This is my prediction for a possible Microsoft handheld device.
Much like my “reasonable” DS redesign which turned out to be pretty close, I tried to concentrate on style and features that would meet Microsoft’s objectives and also on what was possible and financially viable within the next year or so.
Clearly the things that they would want are:
- Style: Complements the Xbox360 and reinforces the Xbox brand.
- Functionality: Integrates with the “digital home”. Connects to Xbox Live.
- Competition: Reduce the risk to competitor innovation.
Here’s a quick mockup just to get things started:
More images and in-depth discussion after the jump.
Update: Look out for a more detailed mockup within the next week!
Update: Added notes on interface.
Update: Added related links.
First an explaination of the style. Since Microsoft has spent a fair amount of time and money building the Xbox brand and promoting the Xbox360 aesthetic, I’m confident they would want to go for something familiar. Maybe even advertise it with something cheesy like:
- Instantly familiar. A world of new possibilities.
Since the “inhale” concept of the Xbox360 doesn’t really meet the functional requirements of a handheld (quite an odd shape to hold), I focussed on the other iconic element, the Xbox360 controller. After making it less curved and more portable device shaped, I added a faceplate to complement the “personalise” aspect of the Xbox360 branding.
Here is the front view when the unit is closed:
The slight curve continues around the back and should make it fairly comfortable to carry in the pocket of a pair of pants.
Features and Capabilities
Onto the hardware features and capabilities, particularly in relation to Microsoft’s other products.
- Large internal data storage.
- Compatible with Xbox360 headset.
- Video camera.
- Inertial sensor (tilt and motion).
- Stream media via wireless connection from your Xbox360 or Windows Media Centre enabled PC.
- Engage in online audio and video chat via Xbox Live or MSN.
- Download XboxMove games from Xbox Live.
- Use the XboxMove as a standard or special wireless controller for Xbox360 or Windows.
The reasoning behind most of these features is just to support the desired capabilities. The inertial sensor is to combat the possibility of new gameplay mechanics from Nintendo’s Revolution controller raising demand in the marketplace for similar technology.
There will be an Xbox Move section on Xbox Live Marketplace where people can download Xbox Move games. As a controller for the Xbox360, there will also be XboxMove enabled games that make use of the screen, video camera, microphone, or inertial sensor. With video chat becoming more common (with video Skype), the XboxMove could be used for video chat on Xbox Live or MSN.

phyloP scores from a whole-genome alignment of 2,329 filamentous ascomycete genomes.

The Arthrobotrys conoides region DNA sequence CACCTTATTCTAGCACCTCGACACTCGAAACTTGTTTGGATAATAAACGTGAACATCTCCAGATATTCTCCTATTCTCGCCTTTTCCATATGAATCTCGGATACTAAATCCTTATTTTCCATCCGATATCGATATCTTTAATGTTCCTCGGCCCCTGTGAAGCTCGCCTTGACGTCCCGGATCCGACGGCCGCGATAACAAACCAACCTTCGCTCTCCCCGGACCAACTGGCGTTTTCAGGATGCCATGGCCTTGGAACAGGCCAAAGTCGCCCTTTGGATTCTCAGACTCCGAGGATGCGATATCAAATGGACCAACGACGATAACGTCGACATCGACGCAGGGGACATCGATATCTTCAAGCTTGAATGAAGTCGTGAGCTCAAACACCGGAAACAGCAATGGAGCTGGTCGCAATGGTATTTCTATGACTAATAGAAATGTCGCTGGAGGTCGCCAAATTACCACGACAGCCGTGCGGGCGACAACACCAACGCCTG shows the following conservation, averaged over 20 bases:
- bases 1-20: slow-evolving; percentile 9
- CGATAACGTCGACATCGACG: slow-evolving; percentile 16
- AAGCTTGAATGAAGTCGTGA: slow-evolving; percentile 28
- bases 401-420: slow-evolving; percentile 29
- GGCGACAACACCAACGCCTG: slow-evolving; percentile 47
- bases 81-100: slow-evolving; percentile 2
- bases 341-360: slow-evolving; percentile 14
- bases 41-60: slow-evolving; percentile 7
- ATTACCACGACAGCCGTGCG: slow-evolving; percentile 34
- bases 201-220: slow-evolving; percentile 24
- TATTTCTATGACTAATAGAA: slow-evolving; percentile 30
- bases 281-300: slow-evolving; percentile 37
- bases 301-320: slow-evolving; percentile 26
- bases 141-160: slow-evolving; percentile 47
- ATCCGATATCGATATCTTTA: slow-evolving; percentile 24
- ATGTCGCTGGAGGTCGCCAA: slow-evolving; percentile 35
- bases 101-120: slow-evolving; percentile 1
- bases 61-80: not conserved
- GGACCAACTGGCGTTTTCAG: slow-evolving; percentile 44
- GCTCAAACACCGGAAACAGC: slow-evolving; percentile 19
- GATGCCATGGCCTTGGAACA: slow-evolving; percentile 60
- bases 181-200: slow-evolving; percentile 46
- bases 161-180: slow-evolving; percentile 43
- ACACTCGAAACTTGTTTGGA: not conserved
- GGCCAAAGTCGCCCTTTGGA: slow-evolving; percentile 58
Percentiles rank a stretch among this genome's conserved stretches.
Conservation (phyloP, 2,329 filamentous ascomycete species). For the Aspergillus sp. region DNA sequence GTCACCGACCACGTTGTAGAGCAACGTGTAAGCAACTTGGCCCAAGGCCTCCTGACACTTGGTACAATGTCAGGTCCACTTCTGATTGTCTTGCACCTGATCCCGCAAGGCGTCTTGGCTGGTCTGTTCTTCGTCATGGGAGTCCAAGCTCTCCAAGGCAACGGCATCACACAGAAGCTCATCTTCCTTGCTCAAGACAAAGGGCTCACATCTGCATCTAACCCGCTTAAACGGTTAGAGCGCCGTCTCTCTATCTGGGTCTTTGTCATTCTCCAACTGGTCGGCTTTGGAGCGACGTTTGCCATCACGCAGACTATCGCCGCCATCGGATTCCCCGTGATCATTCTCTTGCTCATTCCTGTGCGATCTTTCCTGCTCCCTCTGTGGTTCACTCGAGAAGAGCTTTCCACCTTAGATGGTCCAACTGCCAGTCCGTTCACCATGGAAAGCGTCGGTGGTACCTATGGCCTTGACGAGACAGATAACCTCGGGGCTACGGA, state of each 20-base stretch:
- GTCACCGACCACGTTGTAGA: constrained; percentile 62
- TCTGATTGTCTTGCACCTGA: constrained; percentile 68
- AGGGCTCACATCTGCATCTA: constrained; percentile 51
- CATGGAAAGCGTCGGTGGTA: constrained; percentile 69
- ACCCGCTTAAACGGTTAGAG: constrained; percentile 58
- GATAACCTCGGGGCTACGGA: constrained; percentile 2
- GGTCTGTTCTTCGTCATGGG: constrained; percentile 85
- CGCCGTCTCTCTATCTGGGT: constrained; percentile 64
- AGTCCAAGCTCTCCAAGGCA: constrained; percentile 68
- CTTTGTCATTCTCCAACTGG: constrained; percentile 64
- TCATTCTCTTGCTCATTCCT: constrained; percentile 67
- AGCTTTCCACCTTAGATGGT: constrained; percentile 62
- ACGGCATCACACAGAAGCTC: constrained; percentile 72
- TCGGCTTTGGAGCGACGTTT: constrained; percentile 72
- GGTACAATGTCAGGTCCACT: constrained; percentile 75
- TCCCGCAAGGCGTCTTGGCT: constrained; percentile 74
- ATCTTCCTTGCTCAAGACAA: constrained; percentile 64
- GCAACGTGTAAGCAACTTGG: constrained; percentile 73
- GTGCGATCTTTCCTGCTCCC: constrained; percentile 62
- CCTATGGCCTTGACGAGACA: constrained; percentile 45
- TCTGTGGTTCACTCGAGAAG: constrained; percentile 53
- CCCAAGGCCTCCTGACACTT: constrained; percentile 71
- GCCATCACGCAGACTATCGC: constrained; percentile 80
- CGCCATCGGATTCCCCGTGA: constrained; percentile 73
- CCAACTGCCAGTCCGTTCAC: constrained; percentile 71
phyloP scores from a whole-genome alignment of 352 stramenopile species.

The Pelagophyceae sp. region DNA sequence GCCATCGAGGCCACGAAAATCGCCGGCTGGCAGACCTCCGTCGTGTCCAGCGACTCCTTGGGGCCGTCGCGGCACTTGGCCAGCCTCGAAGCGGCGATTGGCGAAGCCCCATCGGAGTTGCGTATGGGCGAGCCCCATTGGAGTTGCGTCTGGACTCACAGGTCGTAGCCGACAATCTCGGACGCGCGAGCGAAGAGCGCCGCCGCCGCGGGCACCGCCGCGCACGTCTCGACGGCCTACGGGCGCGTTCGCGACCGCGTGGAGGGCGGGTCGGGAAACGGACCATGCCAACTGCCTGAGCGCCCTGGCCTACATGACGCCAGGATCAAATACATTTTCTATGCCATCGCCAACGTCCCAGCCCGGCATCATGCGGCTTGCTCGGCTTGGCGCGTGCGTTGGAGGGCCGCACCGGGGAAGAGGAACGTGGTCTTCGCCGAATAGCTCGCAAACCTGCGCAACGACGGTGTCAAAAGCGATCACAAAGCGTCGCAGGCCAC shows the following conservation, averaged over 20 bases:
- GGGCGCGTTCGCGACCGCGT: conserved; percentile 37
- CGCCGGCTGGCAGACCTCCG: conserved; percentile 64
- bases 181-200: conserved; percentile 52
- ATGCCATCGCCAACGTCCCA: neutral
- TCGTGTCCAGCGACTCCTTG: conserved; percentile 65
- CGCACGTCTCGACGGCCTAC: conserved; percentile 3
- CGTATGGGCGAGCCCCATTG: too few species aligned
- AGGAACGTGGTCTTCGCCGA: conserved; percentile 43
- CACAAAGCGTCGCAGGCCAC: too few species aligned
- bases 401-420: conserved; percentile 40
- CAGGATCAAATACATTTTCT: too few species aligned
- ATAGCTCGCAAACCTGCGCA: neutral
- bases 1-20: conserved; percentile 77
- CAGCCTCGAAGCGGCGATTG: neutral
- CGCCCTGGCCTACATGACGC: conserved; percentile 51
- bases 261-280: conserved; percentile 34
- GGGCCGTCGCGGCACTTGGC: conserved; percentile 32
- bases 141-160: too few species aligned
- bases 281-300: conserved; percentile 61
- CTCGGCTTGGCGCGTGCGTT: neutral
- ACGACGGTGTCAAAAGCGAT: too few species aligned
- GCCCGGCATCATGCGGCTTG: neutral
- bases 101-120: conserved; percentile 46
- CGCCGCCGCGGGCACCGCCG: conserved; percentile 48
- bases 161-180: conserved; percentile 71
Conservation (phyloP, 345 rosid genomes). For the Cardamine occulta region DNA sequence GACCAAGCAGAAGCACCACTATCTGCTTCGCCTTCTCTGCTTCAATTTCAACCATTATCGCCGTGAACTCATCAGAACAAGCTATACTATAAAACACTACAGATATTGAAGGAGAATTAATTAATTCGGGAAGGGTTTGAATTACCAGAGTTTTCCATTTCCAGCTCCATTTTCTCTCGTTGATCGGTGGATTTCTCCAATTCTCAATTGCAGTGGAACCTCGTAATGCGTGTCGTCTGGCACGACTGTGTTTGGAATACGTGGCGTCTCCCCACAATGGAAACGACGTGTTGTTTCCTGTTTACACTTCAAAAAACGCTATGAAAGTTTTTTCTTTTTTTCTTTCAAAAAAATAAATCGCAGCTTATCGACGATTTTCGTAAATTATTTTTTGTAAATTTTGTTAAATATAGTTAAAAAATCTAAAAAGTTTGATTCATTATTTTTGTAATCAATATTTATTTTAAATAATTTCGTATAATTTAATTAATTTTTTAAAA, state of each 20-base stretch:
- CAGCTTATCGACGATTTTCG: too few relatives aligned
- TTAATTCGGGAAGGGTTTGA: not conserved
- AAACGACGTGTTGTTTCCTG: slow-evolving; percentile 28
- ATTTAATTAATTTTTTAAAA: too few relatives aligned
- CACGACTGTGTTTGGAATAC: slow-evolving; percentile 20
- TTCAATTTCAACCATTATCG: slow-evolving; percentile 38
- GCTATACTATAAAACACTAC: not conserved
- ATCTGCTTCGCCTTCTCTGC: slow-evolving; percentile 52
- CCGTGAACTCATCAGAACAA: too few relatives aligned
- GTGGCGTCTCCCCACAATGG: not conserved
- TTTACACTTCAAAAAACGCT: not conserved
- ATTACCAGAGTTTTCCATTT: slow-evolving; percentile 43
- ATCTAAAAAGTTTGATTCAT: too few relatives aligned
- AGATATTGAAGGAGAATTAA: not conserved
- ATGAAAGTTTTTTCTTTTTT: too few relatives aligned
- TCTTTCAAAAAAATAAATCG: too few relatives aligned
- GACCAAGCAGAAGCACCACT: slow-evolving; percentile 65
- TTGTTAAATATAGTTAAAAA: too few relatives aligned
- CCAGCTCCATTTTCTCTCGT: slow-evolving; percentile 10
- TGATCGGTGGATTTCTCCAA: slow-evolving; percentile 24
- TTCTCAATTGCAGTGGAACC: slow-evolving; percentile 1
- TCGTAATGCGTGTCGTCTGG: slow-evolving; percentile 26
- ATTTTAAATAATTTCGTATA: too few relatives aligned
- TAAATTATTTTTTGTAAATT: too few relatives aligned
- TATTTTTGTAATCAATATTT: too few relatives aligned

Here’s a look at the unit when it is opened:
Unlike the Xbox360 controller, the controls need to be recessed so that the screen can fold down properly. There are two small cushioning pads near the base so that the screen doesn’t get damaged.
The two wildcards with the XboxMove are the inertial sensor and the video streaming capabilities. The inertial sensor could be used as a revolution controller like input device with the Xbox360. When the screen is flipped over and down (as in the diagram below) the inertial sensor and four trigger buttons could be used as input for a handheld game. This functionality obviously lends itself to a port of Super Monkey Ball (where tilting the unit would control the gameworld tilt).
The XboxMove is designed to sit at a slight angle facing upwards from vertical so that when the screen is flipped over, the XboxMove can be placed on a table and used for watching videos or video chat. It could also be used as a eye-toy like input device (with it’s own screen for visual feedback without crowding the television).
Here’s a look at the unit when the screen is flipped over:
Note: The circles on either side of the screen just mark where the speakers are. They aren’t analog sticks or anything like that!
The interface will mirror the Xbox360 “blades” interface. When the unit is open, the same controls could be used to drive the interface. However, something new would be required for when the screen is flipped over (since the buttons are covered). A neat input technique would be to use the shoulder buttons to switch between blades and the tilt functionality and shoulder triggers to select menu elements.
Now onto the clinchers. There will be no storage media. Unlike Sony who have vested interest in a media format, I don’t think Microsoft wants a future in restrictive media storage (as evident in their HD-DVD versus BluRay battles) and would prefer software based digital rights management. After all, they’ll provide the software for that.
Much like the iPod promotes internal storage and download from a media provision service (iTunes), the XboxMove would include a fairly large amount of flash memory (let’s say 2GB ) and require connection to an Xbox360 or Windows PC to download games via Xbox Live. Installing software in this manner is fairly normal for PDAs and would increase consumer reliance on other Microsoft products.
A Bug in Microsoft’s Ear: A Business Week online article with quotes from Peter Moore regarding a possible Microsoft portable media device.
Finally, about the name. XboxMove emphasises the tilt and motion control and also communicates something dynamic. It would be a good contrast to the rather bland and functional names of competing devices, the Sony PSP and Nintendo DS.
Plus, they will use the slogan:
- Prepare to be moved.
So, what does everyone else think?